Ancient History, Common Ground Theatre–There’s a new theater group in town–Glass House Theatre–and the news is excellent from their inaugural production of Ancient History. David Ives’ script is a wake-up call–and then some–to a generation perceived as preoccupied with surfaces, sex and generally keeping things light. Under Deborah Winstead’s discerning direction, Jay O’Berski and Dana Marks take us through an emotional gauntlet as two bright, sophisticated–and quickly aging–children in their 30s ask each other–and us–not only what an adult relationship actually is, but how do we mean anything to each other anymore? This harrowing, emotionally frank work is the best show thus far of the new year. Go. (Through Feb. 12.)
HHHH Frozen, Playmakers Rep (Through Feb. 12.)
HHH 1/2 Diamond Studs, Mojo Productions,Fearrington Barn–Thirty years after the Red Clay Ramblers conquered off-Broadway, a commanding band of 13 in this revival soon convinces us that the music–a crazy quilt of Reconstruction-era string-band songs, hymns and company originals–is the real star of this show.
Yes, Studs reads in places like the early work it is. Jim Wann’s comedic sketches seem flimsier now, and slam segues from roots to far more formulaic rock and roll jar the ear. But the jewels in this uneven score demonstrate the genius in the songs Wann co-wrote with Bland Simpson, and an authenticity that belies the cheap laughs elsewhere. Vocalists Franklin Golden, Michael Holland, Taz Halloween and Amanda Watkins remind us that at its best, Studs still cooks with a solid vengeance. Recommended. (HELD OVER, closes Feb. 11.)
HH1/2 Callback, Temple Theatre–It’s clear: Playwright Bill Svanoe and actors Joan Darling and Augie Amarino know their showbiz. Their experiences lend considerable credibility to a deeply ambivalent love letter to the theater, the story of an actor and a casting director who gradually turn into colleagues–and theatrical sore-arm buddies–between 1960 and 2005. In that time, the two mainly debate the true cost of a lifetime’s service in the arts. But their mutual admiration society all but excludes the audience in this insider-baseball script, while too many plot developments–including the high points of their careers (and the proof of their genius)–stay stubbornly off-stage.
Though Darling and Amarino easily convince us as aging (and wounded) veterans of the boards, Darling is woefully miscast as the opening ingénue version of her character. The inevitable “Why I love the theater” speeches in the first act seem boilerplate, and assorted crises in their relationship delve into melodrama before a closing scene too brief and too pat to convince or satisfy.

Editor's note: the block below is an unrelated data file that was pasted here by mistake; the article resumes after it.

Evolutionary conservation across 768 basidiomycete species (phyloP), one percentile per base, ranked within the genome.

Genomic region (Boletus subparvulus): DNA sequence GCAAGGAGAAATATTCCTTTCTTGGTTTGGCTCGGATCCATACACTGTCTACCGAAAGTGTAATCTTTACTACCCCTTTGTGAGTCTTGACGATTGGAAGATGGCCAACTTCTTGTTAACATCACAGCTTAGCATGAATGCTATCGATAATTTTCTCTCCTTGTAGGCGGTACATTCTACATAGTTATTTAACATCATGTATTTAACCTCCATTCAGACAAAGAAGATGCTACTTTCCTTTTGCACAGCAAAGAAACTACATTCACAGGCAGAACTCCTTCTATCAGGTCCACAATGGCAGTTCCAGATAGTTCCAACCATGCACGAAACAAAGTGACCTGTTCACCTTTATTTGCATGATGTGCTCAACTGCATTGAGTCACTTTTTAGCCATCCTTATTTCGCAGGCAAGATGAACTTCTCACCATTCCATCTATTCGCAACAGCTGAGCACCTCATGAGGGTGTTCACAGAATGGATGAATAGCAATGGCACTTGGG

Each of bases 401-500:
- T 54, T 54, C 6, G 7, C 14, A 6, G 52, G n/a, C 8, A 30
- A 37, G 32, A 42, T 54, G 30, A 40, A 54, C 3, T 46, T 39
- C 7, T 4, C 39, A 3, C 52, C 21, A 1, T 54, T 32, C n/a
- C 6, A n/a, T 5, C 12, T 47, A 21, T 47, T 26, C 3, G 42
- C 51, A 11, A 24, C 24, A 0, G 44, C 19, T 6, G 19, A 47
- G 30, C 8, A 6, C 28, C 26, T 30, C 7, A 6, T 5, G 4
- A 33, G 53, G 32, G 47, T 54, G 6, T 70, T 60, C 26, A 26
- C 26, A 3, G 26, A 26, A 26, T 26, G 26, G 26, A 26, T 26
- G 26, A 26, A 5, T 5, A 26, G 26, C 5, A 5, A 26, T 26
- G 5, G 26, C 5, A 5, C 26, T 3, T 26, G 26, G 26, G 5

A further gaffe in this production: the tasteless punctuation of scenes in Act 1 by a series of photographs of famous tragedies from the 1960s and beyond, including the missing civil rights workers from Mississippi Burning,dead bodies on the ground at Kent State, and a naked Vietnamese girl screaming as she runs from a village on fire. Each of these (and more) is a vision of a human atrocity; here, all have been co-opted into a show whose content has absolutely nothing to do with them. (Through Feb. 12.)
HH The Last Two Minutes of the Complete Works of Henrik Ibsen, Manbites Dog Theater–The most damning (and, unfortunately, appropriate) review a show like this could get? Needs editing: Far too long. Given the legendary invention–and brevity–of Chicago’s Neo-Futurists where this work originated, this production is a puzzle, since Greg Allen’s script of stand-up sketches runs out of novel ideas well before Ibsen runs out of plays, leaving this top-flight cast and director to mine thin comedic ore between takes that are completely unintelligible (League of Youth) or pointless (Love’s Comedy). Best moments: a loopy Burial Mound and the gothic roast of Lady Inger of Ostraat, before atmospheric, comparatively straight takes on John Gabriel Borkman,A Doll’s House and Peer Gynt. (Through Feb. 19.) x
E-mail Byron Woods at firstname.lastname@example.org.